Payment aggregation can be implemented in one of the two ways.
In case of so-called straight aggregation, the aggregator (payment service provider) gets underwritten by credit card payment processor and processes transactions of all of its sub-merchants using the same merchant ID (MID).
In case of sub-merchant aggregation (sub-merchant funding) the aggregator processes transactions of the smaller businesses under different MIDs, remits the funds to sub-merchants and withholds the fees but still bears financial responsibility for all the accounts.
Due to increased possibility of fraud with the straight aggregation model, sub-merchant aggregation is a preferred way to organize processing.
In respective articles you can find some more detailed information on payment aggregation model and sub-merchant funding.

Who can benefit from payment aggregation?

One of the categories of merchant services industry players, frequently using payment aggregation, includes software and service companies, customers of which need to accept payments from their respective customers. Payment aggregation model allows software providers to function as payment service providers using either payment processor integration or some white label payment gateway offering, which they use under their own brands.

What are the risks associated with payment aggregation?

In these types of arrangements the payment aggregator usually gets the preferred processing rate from the underlying payment processor or bank. In return, it, generally, assumes the risk (financial liability) for its entire portfolio. Consequently, aggregator becomes responsible for any transaction fraud or chargeback associated with its sub-merchants.

Sub-merchant Funding

The purpose of this article is to familiarize different merchant services industry players (merchants, resellers and payment service providers) with the concept of sub-merchant funding and associated features required from a payment gateway.

Introduction

The concept of sub-merchant funding becomes relevant when some company is functioning as a reseller (payment service provider, aggregator) of merchant services to other companies. Sub-merchants are, thus, merchants that processes transactions with assistance from a reseller (aggregator, PSP), who is playing the role of an intermediary.

In contrast to merchant funding, where the funds are transferred immediately to merchants, under sub-merchant funding the funds are transferred to sub-merchants from a certain payment service provider’s (or reseller’s) portfolio, while the aggregator gets its revenue portion.

The overall goal of the entire sub-merchant funding mechanism is to get the funds for transactions that a merchant processed to that merchant as quickly as possible.

There are two ways in which sub-merchant funding can be organized; each of these ways has its own advantages and disadvantages.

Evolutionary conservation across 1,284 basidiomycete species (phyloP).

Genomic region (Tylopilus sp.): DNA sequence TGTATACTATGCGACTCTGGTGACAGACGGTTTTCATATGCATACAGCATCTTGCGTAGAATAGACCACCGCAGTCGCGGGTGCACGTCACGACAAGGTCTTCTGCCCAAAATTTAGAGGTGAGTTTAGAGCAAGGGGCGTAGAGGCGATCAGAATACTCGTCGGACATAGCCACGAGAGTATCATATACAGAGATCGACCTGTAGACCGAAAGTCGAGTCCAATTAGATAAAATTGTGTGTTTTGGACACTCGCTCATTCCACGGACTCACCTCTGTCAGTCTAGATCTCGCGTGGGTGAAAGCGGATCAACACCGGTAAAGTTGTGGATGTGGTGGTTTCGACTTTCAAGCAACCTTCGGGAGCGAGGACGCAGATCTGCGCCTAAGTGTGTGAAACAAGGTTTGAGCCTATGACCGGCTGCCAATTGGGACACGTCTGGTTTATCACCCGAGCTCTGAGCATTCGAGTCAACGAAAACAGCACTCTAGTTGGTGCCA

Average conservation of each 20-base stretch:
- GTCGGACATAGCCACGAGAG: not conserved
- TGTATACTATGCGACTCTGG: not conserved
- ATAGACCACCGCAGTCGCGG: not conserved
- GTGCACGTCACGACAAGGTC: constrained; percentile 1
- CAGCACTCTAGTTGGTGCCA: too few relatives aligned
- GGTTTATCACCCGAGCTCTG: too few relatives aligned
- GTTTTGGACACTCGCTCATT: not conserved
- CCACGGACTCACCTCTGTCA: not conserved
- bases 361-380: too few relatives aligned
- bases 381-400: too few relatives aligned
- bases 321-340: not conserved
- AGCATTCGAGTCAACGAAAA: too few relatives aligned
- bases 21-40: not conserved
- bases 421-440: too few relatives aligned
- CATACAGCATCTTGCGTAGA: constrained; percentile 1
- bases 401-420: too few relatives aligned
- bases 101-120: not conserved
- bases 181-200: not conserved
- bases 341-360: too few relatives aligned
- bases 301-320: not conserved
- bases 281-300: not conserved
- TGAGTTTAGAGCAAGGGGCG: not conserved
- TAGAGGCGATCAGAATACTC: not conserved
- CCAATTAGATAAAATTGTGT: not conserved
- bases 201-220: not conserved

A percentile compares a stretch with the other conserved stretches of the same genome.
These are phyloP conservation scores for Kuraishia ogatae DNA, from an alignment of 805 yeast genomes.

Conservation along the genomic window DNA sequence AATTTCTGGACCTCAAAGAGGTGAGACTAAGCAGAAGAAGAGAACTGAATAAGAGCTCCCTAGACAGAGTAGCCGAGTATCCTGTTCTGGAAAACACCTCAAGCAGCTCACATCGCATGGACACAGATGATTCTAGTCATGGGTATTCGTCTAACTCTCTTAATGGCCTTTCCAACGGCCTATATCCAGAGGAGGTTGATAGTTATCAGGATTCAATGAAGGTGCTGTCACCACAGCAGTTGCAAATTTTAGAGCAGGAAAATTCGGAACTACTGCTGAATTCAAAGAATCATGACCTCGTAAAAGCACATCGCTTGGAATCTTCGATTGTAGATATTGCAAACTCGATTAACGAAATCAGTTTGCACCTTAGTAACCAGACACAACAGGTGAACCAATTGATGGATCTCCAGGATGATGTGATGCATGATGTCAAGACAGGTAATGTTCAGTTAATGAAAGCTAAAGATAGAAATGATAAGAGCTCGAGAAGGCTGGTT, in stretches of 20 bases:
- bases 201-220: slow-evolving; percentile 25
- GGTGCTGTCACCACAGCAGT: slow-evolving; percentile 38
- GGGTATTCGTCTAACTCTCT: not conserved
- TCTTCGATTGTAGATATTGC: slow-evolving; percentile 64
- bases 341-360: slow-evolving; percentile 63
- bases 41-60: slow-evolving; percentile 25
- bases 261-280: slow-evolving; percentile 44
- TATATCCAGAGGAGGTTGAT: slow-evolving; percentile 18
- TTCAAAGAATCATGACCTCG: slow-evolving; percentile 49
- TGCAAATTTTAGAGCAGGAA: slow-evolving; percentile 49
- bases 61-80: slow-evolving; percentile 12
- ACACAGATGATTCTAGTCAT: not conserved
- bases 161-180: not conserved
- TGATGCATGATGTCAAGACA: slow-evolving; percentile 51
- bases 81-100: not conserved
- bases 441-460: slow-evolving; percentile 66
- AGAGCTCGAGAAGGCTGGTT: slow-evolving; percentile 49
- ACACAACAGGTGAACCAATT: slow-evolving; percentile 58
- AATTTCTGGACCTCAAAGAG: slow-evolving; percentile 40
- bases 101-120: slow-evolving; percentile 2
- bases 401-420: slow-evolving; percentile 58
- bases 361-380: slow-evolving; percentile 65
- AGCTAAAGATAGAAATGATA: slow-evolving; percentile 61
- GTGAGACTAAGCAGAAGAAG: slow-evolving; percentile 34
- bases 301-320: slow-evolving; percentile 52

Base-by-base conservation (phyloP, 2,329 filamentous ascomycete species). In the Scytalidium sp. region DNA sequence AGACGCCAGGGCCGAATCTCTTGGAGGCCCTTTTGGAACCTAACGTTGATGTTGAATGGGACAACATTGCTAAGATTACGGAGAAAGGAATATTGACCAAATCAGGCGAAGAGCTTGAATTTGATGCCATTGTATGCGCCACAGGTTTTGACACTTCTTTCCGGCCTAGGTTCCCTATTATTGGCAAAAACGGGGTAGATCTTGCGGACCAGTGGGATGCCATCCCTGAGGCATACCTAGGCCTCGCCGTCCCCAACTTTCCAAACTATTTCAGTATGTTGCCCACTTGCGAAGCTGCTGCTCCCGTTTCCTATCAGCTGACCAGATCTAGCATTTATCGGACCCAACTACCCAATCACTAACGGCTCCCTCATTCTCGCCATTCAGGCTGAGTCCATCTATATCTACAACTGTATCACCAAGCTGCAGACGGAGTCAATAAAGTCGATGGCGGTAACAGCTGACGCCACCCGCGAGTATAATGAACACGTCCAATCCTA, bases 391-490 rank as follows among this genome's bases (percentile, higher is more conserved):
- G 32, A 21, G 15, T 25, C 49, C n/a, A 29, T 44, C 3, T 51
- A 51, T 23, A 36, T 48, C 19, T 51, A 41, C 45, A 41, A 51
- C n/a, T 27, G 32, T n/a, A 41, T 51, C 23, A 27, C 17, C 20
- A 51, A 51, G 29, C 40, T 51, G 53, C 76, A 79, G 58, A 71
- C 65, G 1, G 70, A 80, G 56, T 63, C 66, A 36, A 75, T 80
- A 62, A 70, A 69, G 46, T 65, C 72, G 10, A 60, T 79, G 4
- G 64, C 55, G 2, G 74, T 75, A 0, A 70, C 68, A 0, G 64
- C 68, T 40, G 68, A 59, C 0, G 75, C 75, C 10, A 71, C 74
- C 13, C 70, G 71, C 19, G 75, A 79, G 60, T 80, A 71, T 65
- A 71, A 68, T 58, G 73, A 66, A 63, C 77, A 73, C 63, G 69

Sub-merchant Funding Models

Direct Sub-merchant Funding

Under the first model the processor transfers the funds directly to sub-merchants. Merchant services fees in this case are withheld by the processor and part of the fee amount is transferred to the PSP (see article on {residual revenue sharing}).

The advantages of this approach are:

  • sub-merchants get their money faster, as no additional banking transfers are required to move the funds to the PSP and then to sub-merchants
  • fewer bank accounts are involved, so reconciliation becomes easier for sub-merchants

The disadvantages of this approach are:

  • PSP is fully reliant on the processor to do the funding accurately and to service its customers (sub-merchants) well. If quality of this service is not satisfactory for sub-merchants, the reputation of the PSP can tremendously suffer
  • sub-merchants are directly exposed to the processor, so there is a chance that the processor company might try to seize them from the PSP
  • the approach is efficient only in cases when all transaction types needed by a given merchant can be handled by the processor within sub-merchant funding process. For example, if a merchant processes ACH and Amex, but the processor can only handle Visa and MasterCard, and, consequently, the PSP is required to take care of Amex and ACH transactions, the entire approach loses its meaning

Sub-merchant Funding through the PSP

Under the second model the funds are transferred to the PSP, and the PSP transfers them to each of its sub-merchants taking care of fees and funding of its respective sub-merchants on its own.

The advantages of this approach are:

  • Greater independence and more control of the process (funding schedules, merchant statements etc.) for the PSP
  • PSP gets more privacy in portfolio management, and, consequently, greater control over pricing. As a result, it has more potential bargaining power with the processor, since the processor has a lot less visibility into pricing of the sub-merchants

The disadvantages of this approach are: